A collection of all-new Paris-themed essays written by some of the biggest names in women’s fiction, including Paula McLain, Therese Anne Fowler, Maggie Shipstead, and Lauren Willig, edited by Eleanor Brown, the New York Times bestselling author of The Weird Sisters and The Light of Paris. “My time in Paris,” says New York Times–bestselling author Paula McLain (The Paris Wife), “was like no one else’s ever.” For each of the eighteen bestselling authors in this warm, inspiring, and charming collection of personal essays on the City of Light, nothing could be more true. While all of the women writers featured here have written books connected to Paris, their personal stories of the city are wildly different. Meg Waite Clayton (The Race for Paris) and M. J. Rose (The Book of Lost Fragrances) share the romantic secrets that have made Paris the destination for lovers for hundreds of years. Susan Vreeland (The Girl in Hyacinth Blue) and J. Courtney Sullivan (The Engagements) peek behind the stereotype of snobbish Parisians to show us the genuine kindness of real people. From book club favorites Paula McLain, Therese Anne Fowler (Z: A Novel of Zelda Fitzgerald), and anthology editor Eleanor Brown (The Light of Paris) to mystery writer Cara Black (Murder in the Marais), historical author Lauren Willig (The Secret History of the Pink Carnation), and memoirist Julie Powell (Julie and Julia), these Parisian memoirs range from laugh-out-loud funny to wistfully romantic to thoughtfully somber and reflective. Perfect for armchair travelers and veterans of Parisian pilgrimages alike, readers will delight in these brand-new tales from their most beloved authors.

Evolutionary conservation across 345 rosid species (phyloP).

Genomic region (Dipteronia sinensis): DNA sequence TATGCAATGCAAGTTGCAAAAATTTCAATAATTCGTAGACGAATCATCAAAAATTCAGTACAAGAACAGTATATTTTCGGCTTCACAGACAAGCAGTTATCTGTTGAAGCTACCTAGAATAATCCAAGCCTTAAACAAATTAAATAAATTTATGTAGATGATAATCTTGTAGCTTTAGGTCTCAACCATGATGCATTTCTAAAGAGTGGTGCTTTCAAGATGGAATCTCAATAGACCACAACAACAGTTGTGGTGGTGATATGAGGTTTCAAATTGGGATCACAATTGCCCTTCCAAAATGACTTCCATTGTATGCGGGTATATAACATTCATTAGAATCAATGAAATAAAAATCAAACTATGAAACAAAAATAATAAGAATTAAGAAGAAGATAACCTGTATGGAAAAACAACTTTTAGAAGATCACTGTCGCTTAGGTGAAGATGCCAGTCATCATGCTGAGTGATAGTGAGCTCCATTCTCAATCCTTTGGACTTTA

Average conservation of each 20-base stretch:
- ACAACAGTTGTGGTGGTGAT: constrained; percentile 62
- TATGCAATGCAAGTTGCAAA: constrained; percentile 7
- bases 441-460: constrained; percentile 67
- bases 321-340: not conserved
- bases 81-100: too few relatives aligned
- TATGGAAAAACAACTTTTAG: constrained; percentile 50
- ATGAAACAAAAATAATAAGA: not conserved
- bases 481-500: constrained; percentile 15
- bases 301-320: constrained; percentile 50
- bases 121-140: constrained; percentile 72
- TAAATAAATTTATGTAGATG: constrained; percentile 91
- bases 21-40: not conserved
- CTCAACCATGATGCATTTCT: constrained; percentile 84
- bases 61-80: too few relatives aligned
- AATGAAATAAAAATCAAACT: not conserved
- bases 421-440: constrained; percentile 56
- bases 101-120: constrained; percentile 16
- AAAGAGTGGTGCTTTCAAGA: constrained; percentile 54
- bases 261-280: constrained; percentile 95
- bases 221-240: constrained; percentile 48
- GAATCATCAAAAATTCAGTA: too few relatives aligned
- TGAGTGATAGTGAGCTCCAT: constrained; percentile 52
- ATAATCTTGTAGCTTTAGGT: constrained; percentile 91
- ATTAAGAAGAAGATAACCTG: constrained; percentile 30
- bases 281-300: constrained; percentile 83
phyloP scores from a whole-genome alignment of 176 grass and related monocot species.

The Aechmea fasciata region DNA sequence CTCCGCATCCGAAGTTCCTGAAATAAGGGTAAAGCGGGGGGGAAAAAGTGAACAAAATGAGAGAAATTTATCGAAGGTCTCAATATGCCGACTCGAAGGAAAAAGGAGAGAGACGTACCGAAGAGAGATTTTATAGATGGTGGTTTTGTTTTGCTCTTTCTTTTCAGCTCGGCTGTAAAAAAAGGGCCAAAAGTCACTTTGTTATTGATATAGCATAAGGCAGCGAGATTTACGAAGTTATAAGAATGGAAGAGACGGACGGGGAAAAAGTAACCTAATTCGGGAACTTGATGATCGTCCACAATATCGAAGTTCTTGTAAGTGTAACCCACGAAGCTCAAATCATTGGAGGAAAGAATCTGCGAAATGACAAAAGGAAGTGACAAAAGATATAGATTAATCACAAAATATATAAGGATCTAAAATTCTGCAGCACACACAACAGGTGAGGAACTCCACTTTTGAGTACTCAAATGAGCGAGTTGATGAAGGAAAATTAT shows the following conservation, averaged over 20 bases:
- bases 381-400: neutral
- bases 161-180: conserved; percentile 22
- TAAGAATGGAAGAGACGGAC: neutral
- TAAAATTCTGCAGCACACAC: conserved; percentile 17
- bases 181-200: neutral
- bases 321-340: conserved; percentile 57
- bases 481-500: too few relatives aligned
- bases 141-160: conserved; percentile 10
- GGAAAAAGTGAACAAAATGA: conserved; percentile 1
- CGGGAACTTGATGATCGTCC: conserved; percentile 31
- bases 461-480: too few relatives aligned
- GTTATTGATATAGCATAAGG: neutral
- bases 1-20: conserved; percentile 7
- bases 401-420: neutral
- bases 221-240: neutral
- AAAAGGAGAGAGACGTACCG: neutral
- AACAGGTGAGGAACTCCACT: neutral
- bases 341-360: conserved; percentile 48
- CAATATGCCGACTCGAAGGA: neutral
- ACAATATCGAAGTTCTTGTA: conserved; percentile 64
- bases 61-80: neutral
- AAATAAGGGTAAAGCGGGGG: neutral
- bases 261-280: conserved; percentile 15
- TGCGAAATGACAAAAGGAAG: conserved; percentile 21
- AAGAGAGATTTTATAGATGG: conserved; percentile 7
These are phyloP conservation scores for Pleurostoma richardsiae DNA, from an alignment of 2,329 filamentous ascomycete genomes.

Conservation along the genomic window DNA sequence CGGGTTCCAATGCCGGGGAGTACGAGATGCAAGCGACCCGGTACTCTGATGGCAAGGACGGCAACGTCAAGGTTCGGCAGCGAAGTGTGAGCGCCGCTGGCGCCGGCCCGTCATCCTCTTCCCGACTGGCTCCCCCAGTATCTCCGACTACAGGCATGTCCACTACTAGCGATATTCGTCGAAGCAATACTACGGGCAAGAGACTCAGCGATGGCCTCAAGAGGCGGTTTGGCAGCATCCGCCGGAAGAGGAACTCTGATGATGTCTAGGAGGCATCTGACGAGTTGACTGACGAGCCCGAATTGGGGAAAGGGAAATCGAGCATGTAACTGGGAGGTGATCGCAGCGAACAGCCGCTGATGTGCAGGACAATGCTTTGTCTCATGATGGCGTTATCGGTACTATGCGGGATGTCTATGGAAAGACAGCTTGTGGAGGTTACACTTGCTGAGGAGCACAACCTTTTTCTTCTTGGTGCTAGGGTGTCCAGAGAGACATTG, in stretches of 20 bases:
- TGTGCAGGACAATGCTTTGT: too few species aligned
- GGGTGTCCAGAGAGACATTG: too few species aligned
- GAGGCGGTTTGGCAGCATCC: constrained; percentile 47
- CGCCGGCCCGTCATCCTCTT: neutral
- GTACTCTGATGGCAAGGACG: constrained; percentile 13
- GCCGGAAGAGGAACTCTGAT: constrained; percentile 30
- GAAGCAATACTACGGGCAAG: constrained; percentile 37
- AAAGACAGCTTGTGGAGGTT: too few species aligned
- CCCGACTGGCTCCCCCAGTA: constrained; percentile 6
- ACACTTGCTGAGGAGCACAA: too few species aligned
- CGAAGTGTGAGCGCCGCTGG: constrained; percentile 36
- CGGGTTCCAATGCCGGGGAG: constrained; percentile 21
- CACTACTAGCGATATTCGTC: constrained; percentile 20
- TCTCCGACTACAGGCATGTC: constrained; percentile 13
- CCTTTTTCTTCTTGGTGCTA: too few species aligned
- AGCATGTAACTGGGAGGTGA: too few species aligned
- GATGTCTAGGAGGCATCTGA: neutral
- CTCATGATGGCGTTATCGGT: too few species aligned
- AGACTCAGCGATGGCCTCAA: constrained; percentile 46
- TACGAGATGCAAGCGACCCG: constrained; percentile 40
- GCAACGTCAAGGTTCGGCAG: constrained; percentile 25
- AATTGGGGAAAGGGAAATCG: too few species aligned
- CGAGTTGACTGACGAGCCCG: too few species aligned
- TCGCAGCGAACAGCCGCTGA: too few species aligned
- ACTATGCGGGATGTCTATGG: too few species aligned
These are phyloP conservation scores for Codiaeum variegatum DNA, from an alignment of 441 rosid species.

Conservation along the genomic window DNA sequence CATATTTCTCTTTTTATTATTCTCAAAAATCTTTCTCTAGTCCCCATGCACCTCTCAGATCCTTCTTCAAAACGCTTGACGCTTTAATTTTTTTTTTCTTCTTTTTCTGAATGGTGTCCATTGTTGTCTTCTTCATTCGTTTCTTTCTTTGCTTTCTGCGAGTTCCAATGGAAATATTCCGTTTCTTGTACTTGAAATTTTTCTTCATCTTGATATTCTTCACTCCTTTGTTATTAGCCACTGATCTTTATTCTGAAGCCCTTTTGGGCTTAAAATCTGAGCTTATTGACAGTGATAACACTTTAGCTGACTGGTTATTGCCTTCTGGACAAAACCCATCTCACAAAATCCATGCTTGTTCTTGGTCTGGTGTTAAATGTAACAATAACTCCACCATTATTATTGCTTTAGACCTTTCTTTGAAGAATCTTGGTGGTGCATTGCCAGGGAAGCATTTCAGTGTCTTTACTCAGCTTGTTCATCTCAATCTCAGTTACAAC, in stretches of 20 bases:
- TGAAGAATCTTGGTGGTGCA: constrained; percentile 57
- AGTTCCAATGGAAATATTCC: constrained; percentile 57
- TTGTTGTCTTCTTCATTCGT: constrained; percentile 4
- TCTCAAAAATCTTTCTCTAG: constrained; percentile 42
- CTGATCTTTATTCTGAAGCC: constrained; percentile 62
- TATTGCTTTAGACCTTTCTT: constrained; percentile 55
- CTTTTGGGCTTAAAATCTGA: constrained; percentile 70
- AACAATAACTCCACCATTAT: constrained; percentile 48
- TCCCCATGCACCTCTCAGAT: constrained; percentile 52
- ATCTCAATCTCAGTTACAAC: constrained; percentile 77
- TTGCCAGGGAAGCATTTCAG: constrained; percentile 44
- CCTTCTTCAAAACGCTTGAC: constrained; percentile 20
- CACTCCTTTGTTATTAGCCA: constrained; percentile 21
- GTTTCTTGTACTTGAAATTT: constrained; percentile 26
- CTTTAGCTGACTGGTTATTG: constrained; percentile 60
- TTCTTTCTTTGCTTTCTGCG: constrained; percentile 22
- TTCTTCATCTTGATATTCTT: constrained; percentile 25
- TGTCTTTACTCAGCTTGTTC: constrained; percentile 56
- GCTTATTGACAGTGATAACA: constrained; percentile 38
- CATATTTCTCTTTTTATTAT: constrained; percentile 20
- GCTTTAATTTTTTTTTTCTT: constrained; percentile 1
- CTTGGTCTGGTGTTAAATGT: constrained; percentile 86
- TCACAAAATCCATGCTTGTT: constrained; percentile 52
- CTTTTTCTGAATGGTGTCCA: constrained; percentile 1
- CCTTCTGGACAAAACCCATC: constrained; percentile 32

A comprehensive exploration of Paris through the texts and experiences of a vast and vibrant range of authors.
Endore’s classic werewolf novel—now back in print for the first time in over forty years—helped define a genre and set a new standard in horror fiction The werewolf is one of the great iconic figures of horror in folklore, legend, film, and literature. And connoisseurs of horror fiction know that The Werewolf of Paris is a cornerstone work, a masterpiece of the genre that deservedly ranks with Mary Shelley’s Frankenstein, Bram Stoker’s Dracula, and Robert Louis Stevenson’s The Strange Case of Dr. Jekyll and Mr. Hyde. Endore’s classic novel has not only withstood the test of time since it was first published in 1933, but it boldly used and portrayed elements of sexual compulsion in ways that had never been seen before, at least not in horror literature. In this gripping work of historical fiction, Endore’s werewolf, an outcast named Bertrand Caillet, travels across pre-Revolutionary France seeking to calm the beast within. Stunning in its sexual frankness and eerie, fog-enshrouded visions, this novel was decidedly influential for the generations of horror and science fiction authors who came afterward.
Drawing on Freudian theories of sexuality and Kant's conception of the beautiful, French art historian Hubert Damisch considers artists as diverse as Raphael, Picasso, Watteau, and Manet to demonstrate that beauty has always been connected to ideas of sexual difference and pleasure. Damisch's tale begins with the judgment of Paris, in which Paris awards Venus the golden apple and thus forever links beauty with desire. The casting of this decision as a mistake—in which desire is rewarded over wisdom and strength—is then linked to theories of the unconscious and psychological drives. In his quest for an exposition of the beautiful in its relation to visual pleasure, Damisch employs what he terms “analytic iconology,” following the revisions and repetitions of the motif of the judgment through art history, philosophy, aesthetics, and psychoanalysis. This translation brings an important figure of the French art historical tradition to Anglo-American audiences.